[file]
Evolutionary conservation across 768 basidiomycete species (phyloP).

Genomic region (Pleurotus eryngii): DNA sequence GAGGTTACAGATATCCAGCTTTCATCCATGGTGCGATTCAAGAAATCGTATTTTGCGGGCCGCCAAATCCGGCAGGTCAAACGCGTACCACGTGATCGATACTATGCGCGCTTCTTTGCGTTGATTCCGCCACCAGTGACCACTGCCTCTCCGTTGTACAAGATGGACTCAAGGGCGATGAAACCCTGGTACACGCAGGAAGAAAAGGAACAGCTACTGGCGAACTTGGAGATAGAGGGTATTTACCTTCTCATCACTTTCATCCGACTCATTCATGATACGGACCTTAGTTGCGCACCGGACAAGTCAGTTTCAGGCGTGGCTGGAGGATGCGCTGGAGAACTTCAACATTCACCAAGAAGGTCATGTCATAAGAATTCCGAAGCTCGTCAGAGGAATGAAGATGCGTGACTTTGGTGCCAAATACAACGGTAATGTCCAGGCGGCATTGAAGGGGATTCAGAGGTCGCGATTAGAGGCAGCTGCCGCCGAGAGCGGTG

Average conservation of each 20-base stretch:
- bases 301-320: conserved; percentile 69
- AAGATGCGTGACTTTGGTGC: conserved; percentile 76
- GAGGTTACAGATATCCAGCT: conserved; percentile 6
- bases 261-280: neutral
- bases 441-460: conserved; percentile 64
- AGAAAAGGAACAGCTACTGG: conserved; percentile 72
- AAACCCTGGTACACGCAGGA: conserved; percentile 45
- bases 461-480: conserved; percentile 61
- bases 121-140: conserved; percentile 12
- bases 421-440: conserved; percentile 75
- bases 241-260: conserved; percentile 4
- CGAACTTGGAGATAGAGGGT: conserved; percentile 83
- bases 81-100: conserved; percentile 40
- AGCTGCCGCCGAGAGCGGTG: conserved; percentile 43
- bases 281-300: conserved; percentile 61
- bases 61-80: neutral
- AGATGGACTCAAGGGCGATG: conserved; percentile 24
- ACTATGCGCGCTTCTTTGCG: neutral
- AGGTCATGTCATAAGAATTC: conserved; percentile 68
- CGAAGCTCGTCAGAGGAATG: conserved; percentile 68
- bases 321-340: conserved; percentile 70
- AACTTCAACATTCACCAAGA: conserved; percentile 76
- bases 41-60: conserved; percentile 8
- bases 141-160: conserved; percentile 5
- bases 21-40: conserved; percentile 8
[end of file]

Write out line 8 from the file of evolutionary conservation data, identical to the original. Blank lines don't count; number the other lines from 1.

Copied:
- bases 441-460: conserved; percentile 64